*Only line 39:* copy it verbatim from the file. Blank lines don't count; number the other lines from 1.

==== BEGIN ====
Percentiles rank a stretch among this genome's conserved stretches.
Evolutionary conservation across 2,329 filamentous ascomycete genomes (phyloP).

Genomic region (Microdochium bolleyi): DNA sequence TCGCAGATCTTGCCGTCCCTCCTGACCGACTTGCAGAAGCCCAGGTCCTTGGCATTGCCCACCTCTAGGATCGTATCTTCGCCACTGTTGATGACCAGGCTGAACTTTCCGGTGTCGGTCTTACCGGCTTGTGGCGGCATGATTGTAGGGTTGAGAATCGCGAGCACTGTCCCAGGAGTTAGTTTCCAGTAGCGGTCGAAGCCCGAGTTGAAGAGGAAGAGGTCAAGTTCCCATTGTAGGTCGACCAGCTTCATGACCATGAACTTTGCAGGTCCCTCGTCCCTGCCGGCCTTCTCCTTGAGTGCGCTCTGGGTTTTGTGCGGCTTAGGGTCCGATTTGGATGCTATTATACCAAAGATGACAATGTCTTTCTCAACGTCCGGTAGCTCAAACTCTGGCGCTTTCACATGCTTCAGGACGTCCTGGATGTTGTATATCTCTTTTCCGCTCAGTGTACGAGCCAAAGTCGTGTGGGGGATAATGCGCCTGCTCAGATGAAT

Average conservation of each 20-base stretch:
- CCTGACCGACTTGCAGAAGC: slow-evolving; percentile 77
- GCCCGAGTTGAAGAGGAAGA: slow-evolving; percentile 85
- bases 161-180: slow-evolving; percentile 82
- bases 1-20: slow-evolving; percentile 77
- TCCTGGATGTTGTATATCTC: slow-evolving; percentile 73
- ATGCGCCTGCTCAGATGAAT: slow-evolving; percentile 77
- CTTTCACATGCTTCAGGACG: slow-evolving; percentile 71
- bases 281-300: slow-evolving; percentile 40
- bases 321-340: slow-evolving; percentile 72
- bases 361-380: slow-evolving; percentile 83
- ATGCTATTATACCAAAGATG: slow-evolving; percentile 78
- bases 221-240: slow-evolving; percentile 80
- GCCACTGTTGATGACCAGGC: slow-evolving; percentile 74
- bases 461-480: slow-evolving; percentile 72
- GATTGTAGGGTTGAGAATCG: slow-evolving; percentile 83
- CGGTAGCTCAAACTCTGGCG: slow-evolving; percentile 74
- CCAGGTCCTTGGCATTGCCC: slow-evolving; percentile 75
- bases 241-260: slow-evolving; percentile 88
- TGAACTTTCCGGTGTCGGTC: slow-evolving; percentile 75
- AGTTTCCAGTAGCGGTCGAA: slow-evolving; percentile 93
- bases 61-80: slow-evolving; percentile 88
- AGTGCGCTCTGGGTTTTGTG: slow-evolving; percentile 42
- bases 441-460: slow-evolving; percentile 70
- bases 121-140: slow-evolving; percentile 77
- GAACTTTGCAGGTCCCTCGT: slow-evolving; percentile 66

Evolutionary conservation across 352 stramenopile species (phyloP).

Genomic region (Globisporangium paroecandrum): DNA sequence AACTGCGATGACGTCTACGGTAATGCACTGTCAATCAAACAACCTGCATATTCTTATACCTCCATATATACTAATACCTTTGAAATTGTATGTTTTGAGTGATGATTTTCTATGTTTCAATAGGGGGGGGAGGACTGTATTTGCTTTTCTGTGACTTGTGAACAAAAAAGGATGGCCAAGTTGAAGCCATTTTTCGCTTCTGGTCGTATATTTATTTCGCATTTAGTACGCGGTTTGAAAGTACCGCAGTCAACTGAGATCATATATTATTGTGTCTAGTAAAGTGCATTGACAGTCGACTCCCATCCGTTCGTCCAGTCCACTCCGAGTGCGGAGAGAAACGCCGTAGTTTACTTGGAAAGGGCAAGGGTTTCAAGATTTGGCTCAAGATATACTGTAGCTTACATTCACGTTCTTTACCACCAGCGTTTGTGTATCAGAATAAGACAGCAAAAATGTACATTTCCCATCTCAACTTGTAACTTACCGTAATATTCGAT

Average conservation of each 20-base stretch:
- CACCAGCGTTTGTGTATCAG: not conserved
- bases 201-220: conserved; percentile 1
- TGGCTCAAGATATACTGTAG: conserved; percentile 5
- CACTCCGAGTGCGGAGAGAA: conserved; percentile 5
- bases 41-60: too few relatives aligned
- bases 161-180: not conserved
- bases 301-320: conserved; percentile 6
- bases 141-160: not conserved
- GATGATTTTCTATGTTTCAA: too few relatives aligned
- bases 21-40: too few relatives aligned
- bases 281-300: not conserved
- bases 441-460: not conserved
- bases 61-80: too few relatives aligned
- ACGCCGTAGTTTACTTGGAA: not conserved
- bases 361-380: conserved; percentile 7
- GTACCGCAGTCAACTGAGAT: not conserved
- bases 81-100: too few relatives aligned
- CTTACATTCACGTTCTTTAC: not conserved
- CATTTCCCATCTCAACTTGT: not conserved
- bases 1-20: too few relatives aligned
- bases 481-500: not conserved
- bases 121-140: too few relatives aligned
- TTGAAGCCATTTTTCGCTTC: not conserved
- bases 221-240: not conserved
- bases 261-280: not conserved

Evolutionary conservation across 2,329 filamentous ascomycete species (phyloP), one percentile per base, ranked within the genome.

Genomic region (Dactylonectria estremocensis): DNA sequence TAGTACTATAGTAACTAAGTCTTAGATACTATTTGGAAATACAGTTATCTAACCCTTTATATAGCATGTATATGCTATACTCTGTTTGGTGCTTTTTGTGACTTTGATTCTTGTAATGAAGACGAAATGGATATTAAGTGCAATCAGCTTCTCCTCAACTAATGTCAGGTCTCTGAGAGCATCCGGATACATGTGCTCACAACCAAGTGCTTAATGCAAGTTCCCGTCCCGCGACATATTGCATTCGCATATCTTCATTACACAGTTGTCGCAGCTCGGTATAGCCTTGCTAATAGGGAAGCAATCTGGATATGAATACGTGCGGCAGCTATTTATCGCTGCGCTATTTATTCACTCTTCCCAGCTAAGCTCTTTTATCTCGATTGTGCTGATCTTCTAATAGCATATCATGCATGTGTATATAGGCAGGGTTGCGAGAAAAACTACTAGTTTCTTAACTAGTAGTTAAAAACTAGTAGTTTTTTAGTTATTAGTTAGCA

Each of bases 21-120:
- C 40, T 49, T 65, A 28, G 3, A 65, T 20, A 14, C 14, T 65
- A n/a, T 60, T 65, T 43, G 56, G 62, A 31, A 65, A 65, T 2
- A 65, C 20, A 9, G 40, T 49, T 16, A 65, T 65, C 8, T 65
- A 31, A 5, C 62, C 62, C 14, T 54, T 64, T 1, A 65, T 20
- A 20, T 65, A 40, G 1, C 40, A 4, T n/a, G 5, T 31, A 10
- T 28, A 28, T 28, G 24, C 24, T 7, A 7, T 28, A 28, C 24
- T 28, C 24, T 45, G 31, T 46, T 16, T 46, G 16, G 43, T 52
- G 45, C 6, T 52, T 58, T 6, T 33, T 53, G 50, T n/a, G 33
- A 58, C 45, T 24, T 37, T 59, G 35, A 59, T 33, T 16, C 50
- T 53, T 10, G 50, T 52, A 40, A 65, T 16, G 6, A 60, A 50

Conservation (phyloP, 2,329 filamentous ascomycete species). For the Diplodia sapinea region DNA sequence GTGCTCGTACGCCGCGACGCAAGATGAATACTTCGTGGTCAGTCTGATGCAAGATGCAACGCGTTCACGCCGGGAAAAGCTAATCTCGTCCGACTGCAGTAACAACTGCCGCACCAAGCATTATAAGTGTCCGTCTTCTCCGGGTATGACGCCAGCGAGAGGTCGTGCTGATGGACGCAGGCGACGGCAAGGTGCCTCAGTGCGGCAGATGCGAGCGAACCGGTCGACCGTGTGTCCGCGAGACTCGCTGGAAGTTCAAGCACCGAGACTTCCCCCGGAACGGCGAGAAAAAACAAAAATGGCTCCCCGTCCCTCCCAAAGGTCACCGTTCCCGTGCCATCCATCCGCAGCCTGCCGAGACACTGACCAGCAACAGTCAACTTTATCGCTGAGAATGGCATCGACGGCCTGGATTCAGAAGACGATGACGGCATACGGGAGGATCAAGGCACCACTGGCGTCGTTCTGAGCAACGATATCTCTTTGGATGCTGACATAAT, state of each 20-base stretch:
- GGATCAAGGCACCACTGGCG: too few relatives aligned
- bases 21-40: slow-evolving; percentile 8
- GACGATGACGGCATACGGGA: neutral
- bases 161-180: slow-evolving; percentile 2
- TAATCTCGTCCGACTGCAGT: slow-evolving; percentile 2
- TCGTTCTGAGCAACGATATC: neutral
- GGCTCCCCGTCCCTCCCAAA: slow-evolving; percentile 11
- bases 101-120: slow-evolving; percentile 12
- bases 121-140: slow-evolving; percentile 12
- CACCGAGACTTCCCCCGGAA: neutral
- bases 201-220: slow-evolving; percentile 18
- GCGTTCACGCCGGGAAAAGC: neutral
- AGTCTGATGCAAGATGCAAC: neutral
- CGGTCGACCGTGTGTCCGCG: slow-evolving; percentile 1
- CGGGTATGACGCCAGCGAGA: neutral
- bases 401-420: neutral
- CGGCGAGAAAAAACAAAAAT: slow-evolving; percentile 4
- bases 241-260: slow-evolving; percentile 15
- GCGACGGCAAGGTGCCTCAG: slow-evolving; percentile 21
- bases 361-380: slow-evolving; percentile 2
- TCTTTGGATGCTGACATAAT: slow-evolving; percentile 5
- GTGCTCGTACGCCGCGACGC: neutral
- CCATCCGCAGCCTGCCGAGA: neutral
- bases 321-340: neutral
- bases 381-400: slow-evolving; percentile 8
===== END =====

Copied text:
- bases 301-320: conserved; percentile 6